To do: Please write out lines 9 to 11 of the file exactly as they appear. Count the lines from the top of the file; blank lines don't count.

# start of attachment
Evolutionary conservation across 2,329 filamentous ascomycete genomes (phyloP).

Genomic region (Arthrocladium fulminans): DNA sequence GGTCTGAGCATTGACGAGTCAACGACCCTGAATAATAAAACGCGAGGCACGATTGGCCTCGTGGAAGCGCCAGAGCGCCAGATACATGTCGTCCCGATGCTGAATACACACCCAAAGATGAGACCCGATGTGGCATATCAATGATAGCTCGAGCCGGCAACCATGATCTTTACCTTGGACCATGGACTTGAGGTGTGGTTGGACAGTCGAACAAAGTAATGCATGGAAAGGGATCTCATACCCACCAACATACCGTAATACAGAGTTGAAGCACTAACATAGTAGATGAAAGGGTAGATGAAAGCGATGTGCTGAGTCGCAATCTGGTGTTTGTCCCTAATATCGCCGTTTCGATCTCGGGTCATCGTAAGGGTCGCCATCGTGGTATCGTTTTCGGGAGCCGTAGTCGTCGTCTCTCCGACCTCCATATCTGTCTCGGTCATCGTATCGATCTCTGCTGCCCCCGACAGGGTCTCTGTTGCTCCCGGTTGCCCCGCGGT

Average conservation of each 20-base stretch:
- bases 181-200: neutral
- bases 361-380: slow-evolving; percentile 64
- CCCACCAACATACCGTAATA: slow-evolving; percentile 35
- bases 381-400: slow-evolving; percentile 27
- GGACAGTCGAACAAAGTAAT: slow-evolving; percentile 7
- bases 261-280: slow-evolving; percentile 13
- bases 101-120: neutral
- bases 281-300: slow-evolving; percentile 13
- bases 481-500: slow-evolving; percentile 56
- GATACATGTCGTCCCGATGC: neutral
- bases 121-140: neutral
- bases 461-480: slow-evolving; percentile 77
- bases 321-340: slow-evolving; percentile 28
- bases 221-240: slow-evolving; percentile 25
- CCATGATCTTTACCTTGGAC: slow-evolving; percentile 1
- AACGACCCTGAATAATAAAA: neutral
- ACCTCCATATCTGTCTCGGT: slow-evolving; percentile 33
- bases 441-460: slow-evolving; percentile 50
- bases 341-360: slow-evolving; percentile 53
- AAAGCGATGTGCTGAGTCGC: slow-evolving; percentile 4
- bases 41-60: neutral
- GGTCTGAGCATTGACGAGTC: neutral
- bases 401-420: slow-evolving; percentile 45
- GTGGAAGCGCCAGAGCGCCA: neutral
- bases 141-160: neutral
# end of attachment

- bases 261-280: slow-evolving; percentile 13
- bases 101-120: neutral
- bases 281-300: slow-evolving; percentile 13